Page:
Christian or New Age? 10 questions (2/2)

6. Prayer and meditation: Are we talking to ourselves (New Age) or to God (Christian)?
“The tendency to confuse psychology and spirituality makes it hard not to insist that many of the meditation techniques now used are not prayer,” state the councils. “They are often a good preparation for prayer, but no more, even if they lead to a more pleasant state of mind or bodily comfort.” Christian prayer, by contrast, is a double orientation which involves introspection but is essentially also a meeting with God. Far from being a merely human effort, Christian mysticism is essentially a dialogue, which ‘implies an attitude of conversion, a flight from “self” to the “you” of God.’”

7. Are we tempted to deny sin (New Age) or do we accept that there is such a thing (Christian)?
“In New Age, there is no real concept of sin, but rather one of imperfect knowledge; what is needed is enlightenment, which can be reached through particular psycho-physical techniques,” the councils say. Those who ascribe to New Age philosophies “are never told what to believe, what to do or what not to do [but, rather] ‘There are a thousand ways of exploring inner reality. Go where your intelligence and intuition lead you. Trust yourself.’” In the Christian perspective, “only in the knowledge of God’s plan for man can we grasp that sin is an abuse of the freedom that God gives to created persons so that they are capable of loving him and loving one another. Sin is an offence against reason, truth and right conscience; it is a failure in genuine love for God and neighbor,” the Vatican councils say.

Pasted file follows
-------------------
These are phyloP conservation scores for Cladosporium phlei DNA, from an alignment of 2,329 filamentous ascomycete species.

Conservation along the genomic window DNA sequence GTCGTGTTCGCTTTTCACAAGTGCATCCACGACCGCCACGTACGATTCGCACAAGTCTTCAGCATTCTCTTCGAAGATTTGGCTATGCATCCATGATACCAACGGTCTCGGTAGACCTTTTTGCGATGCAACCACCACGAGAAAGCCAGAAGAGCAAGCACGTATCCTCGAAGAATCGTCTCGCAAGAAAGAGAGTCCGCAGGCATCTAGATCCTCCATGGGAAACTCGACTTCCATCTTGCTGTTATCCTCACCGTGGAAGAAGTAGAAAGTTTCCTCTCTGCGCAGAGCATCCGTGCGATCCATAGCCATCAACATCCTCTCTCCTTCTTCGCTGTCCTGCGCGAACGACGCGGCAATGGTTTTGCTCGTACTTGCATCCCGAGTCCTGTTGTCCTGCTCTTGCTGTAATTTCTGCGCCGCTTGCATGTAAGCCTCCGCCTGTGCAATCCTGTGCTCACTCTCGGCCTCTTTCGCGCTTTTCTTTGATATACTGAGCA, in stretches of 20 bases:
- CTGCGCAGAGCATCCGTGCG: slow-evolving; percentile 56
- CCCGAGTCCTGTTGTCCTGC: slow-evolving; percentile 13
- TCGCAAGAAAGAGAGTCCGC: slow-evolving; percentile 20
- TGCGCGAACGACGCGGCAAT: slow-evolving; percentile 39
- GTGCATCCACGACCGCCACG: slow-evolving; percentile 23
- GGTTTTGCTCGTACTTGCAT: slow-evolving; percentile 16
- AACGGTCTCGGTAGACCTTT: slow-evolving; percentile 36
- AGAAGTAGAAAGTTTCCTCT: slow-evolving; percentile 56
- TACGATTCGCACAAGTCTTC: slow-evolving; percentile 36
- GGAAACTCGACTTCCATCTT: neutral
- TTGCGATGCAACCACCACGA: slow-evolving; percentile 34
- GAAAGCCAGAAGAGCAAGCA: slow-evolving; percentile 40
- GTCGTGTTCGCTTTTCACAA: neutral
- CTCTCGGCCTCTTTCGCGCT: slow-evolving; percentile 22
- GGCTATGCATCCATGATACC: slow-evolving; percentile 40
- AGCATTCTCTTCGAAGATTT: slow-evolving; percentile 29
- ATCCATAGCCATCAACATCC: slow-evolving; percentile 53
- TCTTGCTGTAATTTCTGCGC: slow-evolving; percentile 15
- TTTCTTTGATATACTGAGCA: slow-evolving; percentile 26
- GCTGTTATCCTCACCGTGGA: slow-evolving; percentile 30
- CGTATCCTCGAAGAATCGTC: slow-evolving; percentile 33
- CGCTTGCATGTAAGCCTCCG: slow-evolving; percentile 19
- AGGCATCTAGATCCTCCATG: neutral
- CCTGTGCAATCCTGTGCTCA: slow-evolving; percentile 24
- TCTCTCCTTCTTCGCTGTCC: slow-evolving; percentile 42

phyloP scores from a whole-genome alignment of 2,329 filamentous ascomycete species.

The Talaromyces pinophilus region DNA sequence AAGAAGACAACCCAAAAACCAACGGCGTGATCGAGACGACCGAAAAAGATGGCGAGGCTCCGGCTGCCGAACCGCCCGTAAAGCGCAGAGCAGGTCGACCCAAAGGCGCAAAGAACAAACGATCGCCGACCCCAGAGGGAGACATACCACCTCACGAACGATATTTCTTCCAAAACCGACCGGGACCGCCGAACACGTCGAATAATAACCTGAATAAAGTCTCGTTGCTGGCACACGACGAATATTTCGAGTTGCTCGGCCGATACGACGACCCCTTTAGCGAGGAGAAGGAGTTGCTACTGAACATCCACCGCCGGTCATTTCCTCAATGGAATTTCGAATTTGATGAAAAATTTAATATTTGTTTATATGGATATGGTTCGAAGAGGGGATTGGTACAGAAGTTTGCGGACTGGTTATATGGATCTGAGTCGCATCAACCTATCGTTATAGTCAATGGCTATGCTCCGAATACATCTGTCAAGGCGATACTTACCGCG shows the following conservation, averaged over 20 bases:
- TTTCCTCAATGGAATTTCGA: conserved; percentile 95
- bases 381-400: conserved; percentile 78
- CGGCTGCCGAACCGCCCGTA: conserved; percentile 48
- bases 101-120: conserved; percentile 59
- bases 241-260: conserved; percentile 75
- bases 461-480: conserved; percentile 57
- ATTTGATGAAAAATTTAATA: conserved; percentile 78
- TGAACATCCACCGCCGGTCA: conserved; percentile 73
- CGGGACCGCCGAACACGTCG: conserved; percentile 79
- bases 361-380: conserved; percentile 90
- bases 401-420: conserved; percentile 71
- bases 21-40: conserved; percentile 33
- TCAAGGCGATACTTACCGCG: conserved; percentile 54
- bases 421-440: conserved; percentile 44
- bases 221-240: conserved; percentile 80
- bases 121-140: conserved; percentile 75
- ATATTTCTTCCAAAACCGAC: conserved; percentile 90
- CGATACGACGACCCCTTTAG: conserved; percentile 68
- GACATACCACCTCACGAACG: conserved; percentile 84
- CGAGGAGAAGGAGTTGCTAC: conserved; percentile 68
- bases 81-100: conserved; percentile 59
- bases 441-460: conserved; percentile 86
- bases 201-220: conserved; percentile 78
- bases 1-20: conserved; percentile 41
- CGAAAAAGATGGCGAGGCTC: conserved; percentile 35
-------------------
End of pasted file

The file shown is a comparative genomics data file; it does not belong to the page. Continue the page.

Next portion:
8. Are we encouraged to reject suffering and death (New Age) or accept it (Christian)?
“Some New Age writers view suffering as self-imposed or as bad karma, or at least as a failure to harness one’s own resources . . .,” the councils explain. “Reincarnation is often seen as a necessary element in spiritual growth, a state in progressive spiritual evolution which began before we were born and will continue after we die. . . . “Reincarnation is irreconcilable with the Christian belief that a human person is a distinct being who lives one life for which he or she is fully responsible . … The Redeemer suffered in place of man and for man. Every man has his own share in the redemption. Each one is called to share in that suffering through which all human suffering has also been redeemed. In bringing about the redemption through suffering, Christ has also raised human suffering to the level of the redemption.”

9. Is social commitment something to be ignored (New Age) or positively sought after (Christian)?
“Much in New Age is unashamedly self-promotion. . . . The fusion of individuals into the cosmic self, the relativisation or abolition of difference and opposition in a cosmic harmony, is unacceptable to Christianity,” the councils state. On the other hand, they write, Christians believe that “where there is true love, there has to be a different other (person). A genuine Christian searches for unity in the capacity and freedom of the other to say ‘yes’ or ‘no’ to the gift of love. Union is seen in Christianity as communion; unity as community.”

10. Is our future in the stars (New Age) or do we help construct it (Christian)?
A fundamental New Age belief is based on the idea of an imminent astrological Age of Aquarius, which will end the period of the last 2,000 years, known as the Age of Pisces — which is referred to as the Christian age. According to the pontifical councils: “[New Agers believe that] the New Age which is dawning will be peopled by perfect, androgynous beings who are totally in command of the cosmic laws of nature. In this scenario, Christianity has to be eliminated and give way to a global religion and a new world order.” Aside from the fact that astrology is not a science, but rather, an ancient belief system, Christians do not believe in the passage of astrological ages. Christians believe that the true new age began 2,000 years ago with the birth of Jesus of Nazareth. Because Christians believe he will come again, they are always vigilant, not knowing when will be the day or the hour of his triumphant return.

Source: The Catholic Standard and Times, Archdiocese of Philadelphia

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